District Court Dismisses Potential Securities Fraud Class Action Involving Only Foreign Parties
Blechner v. Daimler-Benz AG
, C.A. No. 04-331-JJF, 2006 WL 167835 (D.Del. Jan. 24, 2005).
Plaintiffs, on behalf of themselves and other foreign shareholders who invested in securities of DaimlerChrysler AG, filed a class action complaint alleging securities fraud in connection with the merger of Chrysler Corporation and Daimler-Benz AG. Defendants moved to dismiss the complaint.
The plaintiffs filed a class action complaint alleging that in order to secure shareholder approval of the November 17, 1998 merger between Chrysler Corporation and Daimler-Benz AG, a Delaware corporation, the defendants fraudulently promised that the merger as a "merger of equals" in which control would be shared by managers from both companies and that the merger of the companies was merely to further ensure "greater synergies, cost savings and spirited cooperative enthusiasm." The plaintiffs alleged that (1) they were misled as to the risks of investing in DaimlerChrysler because the "merger of equals" was in fact an acquisition, as evidenced by the November 17, 2000 replacement of Chrysler senior managers on the Daimler-Chrysler board with Daimler-Benz employees; (2) as a result of the November 17 board replacement, DaimlerChrysler shares dropped $5.00 per share, a $5 million-plus loss in market capitalization; (3) they should have received a control premium because the merger was in fact an acquisition; and (4) the defendants had artificially inflated DaimlerChrysler's financials to create the appearance that the company was achieving the "greater synergies" and "cost savings" that it had promised. Plaintiffs filed claims, under Sections 10(b), 11, 14(a) and 20(a) of the Securities and Exchange Act of 1934 and Sections 12(a)(2) and 15 of the Securities Act of 1933, individually and on behalf of all others similarly situated "who are not citizens or residents of the United States" who acquired shares of DaimlerChrysler AG between November 17, 1998 and November 17, 2000.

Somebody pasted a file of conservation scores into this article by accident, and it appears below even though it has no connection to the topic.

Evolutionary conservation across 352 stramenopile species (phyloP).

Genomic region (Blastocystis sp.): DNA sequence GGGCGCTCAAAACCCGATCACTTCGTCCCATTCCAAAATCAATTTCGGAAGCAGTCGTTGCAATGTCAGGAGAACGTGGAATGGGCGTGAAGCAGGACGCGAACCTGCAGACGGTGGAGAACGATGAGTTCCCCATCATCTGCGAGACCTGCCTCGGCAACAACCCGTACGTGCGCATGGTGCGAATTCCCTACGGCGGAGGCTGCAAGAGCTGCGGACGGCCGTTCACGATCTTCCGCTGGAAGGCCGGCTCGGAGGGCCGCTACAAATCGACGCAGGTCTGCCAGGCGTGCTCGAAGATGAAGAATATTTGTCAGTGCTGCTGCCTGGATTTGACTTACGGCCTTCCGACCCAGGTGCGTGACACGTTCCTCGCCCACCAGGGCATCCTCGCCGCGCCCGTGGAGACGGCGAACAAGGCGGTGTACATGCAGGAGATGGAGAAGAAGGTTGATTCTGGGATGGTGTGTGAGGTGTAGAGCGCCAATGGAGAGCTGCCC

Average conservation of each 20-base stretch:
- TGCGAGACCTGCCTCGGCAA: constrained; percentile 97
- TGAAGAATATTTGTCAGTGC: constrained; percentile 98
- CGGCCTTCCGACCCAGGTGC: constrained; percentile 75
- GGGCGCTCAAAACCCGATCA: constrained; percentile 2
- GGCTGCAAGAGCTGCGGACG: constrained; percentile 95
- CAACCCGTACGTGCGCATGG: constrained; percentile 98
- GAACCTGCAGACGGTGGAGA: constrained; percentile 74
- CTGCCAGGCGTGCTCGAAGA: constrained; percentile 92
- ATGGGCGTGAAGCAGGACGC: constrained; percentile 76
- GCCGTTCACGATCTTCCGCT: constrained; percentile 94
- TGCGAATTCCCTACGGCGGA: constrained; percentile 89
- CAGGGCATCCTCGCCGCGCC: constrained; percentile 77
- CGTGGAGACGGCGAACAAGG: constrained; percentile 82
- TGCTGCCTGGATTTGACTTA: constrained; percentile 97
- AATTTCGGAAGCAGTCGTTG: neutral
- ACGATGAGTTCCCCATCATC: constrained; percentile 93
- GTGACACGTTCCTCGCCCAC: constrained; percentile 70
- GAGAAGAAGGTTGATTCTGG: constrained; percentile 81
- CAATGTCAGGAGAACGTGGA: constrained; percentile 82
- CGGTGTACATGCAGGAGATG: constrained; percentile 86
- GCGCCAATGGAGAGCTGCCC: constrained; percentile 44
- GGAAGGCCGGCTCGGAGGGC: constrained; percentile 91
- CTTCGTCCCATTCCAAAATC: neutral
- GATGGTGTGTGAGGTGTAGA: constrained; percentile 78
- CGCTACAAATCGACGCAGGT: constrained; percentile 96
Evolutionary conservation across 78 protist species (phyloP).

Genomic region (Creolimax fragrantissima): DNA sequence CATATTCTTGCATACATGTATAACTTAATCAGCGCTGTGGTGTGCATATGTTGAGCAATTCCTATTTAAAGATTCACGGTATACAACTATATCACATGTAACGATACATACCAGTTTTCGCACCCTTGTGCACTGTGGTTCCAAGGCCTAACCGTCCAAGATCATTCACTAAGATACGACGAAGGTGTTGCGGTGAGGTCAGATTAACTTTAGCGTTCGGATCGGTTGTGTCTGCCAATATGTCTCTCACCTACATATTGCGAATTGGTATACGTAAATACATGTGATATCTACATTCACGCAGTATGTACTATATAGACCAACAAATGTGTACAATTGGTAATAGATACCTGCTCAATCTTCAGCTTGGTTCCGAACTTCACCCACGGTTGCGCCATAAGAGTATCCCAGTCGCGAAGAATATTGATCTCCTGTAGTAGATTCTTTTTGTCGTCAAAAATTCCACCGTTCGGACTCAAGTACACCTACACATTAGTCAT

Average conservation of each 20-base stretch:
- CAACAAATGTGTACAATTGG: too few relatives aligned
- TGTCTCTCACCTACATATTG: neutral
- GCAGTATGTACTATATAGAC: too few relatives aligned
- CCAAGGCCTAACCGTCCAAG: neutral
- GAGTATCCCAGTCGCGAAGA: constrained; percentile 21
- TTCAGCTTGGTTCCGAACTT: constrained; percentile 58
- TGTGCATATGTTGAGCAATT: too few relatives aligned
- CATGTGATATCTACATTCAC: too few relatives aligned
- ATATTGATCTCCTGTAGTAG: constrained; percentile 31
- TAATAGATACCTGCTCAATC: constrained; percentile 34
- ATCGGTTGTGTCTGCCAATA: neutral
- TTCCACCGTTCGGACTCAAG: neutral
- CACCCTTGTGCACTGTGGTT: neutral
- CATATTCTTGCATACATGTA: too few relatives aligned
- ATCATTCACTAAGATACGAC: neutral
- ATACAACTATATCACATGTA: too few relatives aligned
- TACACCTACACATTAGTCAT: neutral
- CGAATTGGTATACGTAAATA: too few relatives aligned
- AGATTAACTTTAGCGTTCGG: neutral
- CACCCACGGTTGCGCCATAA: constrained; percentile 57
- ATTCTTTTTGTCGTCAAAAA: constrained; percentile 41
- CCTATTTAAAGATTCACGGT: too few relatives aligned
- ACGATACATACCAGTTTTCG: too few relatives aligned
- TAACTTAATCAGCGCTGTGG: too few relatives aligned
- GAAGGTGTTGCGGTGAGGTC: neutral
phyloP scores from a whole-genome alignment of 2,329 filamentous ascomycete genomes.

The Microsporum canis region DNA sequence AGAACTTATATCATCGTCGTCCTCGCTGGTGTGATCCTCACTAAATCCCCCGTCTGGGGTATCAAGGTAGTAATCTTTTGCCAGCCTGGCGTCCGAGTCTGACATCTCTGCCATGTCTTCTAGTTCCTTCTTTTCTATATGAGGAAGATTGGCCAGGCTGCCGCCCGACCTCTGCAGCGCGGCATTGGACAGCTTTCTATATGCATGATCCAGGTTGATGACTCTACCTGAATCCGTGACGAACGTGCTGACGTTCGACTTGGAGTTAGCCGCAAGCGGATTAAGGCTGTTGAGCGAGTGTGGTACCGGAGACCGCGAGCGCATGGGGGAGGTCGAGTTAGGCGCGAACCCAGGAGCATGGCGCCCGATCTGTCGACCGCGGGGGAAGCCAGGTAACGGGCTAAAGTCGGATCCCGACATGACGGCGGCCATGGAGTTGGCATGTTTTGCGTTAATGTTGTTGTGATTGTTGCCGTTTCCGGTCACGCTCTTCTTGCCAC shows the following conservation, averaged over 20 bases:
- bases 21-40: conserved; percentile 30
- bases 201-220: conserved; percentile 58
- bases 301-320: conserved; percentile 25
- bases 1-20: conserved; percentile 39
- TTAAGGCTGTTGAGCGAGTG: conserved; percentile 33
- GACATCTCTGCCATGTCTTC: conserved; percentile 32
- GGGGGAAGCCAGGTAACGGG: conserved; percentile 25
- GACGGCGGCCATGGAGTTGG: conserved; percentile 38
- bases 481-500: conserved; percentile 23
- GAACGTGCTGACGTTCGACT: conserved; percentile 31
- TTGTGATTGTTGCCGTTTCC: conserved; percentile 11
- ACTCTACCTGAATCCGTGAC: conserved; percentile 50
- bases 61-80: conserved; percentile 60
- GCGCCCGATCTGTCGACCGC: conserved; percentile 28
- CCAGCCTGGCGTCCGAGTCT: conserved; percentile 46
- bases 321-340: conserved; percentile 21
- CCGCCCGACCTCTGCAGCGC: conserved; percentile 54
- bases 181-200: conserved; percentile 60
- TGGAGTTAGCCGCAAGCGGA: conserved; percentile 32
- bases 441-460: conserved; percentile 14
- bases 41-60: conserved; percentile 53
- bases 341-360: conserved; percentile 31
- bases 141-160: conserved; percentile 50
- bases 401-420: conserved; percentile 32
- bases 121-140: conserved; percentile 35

The defendants moved to dismiss the complaint, contending that (1) the court lacked subject matter jurisdiction because federal securities laws do not grant extraterritorial jurisdiction over plaintiffs' claims; (2) the court should decline to hear the case on grounds of international comity; (3) the plaintiffs' claims were barred by the statute of limitations; and (4) that even if plaintiffs' claims were not time-barred, plaintiffs failed to state a claim.
The court rejected the plaintiffs' argument that the complaint alleged sufficient conduct occurring in the United States to warrant the exercise of extraterritorial jurisdiction. The court held that because the conduct complained of took place primarily outside of the United States and because the plaintiff investors were foreign investors who had no connection to the United States, did not surrender any shares on an American market, and did not suffer any effects from the alleged fraud in the United States, the exercise of extraterritorial jurisdiction was inappropriate, and dismissed the case.